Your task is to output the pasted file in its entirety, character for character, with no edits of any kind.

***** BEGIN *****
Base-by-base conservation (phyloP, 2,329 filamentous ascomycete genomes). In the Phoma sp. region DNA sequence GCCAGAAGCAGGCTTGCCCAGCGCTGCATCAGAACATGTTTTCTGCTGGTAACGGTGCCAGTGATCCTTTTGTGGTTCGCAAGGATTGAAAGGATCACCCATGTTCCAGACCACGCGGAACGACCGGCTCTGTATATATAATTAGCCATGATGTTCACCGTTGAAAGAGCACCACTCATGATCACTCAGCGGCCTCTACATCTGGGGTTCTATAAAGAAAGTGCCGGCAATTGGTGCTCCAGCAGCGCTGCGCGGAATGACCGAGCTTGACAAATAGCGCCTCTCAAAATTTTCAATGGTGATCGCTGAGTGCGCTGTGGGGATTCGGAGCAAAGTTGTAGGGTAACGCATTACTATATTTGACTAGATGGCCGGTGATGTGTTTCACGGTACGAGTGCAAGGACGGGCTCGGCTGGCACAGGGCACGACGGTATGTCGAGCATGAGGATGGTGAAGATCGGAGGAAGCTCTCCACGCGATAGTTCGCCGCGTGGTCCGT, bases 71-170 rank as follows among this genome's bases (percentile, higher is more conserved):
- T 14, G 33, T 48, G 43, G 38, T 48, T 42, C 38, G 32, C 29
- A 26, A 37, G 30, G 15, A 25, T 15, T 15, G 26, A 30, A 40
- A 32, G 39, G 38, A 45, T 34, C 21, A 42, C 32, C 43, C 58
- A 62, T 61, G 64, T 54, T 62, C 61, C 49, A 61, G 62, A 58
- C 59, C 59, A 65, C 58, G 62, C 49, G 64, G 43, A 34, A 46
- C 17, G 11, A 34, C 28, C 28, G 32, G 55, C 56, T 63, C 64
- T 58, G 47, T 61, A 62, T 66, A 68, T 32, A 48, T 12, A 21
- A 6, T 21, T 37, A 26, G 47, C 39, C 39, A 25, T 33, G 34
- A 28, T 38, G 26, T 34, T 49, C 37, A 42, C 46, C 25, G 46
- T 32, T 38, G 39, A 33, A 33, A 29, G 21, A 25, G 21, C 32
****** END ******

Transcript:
Base-by-base conservation (phyloP, 2,329 filamentous ascomycete genomes). In the Phoma sp. region DNA sequence GCCAGAAGCAGGCTTGCCCAGCGCTGCATCAGAACATGTTTTCTGCTGGTAACGGTGCCAGTGATCCTTTTGTGGTTCGCAAGGATTGAAAGGATCACCCATGTTCCAGACCACGCGGAACGACCGGCTCTGTATATATAATTAGCCATGATGTTCACCGTTGAAAGAGCACCACTCATGATCACTCAGCGGCCTCTACATCTGGGGTTCTATAAAGAAAGTGCCGGCAATTGGTGCTCCAGCAGCGCTGCGCGGAATGACCGAGCTTGACAAATAGCGCCTCTCAAAATTTTCAATGGTGATCGCTGAGTGCGCTGTGGGGATTCGGAGCAAAGTTGTAGGGTAACGCATTACTATATTTGACTAGATGGCCGGTGATGTGTTTCACGGTACGAGTGCAAGGACGGGCTCGGCTGGCACAGGGCACGACGGTATGTCGAGCATGAGGATGGTGAAGATCGGAGGAAGCTCTCCACGCGATAGTTCGCCGCGTGGTCCGT, bases 71-170 rank as follows among this genome's bases (percentile, higher is more conserved):
- T 14, G 33, T 48, G 43, G 38, T 48, T 42, C 38, G 32, C 29
- A 26, A 37, G 30, G 15, A 25, T 15, T 15, G 26, A 30, A 40
- A 32, G 39, G 38, A 45, T 34, C 21, A 42, C 32, C 43, C 58
- A 62, T 61, G 64, T 54, T 62, C 61, C 49, A 61, G 62, A 58
- C 59, C 59, A 65, C 58, G 62, C 49, G 64, G 43, A 34, A 46
- C 17, G 11, A 34, C 28, C 28, G 32, G 55, C 56, T 63, C 64
- T 58, G 47, T 61, A 62, T 66, A 68, T 32, A 48, T 12, A 21
- A 6, T 21, T 37, A 26, G 47, C 39, C 39, A 25, T 33, G 34
- A 28, T 38, G 26, T 34, T 49, C 37, A 42, C 46, C 25, G 46
- T 32, T 38, G 39, A 33, A 33, A 29, G 21, A 25, G 21, C 32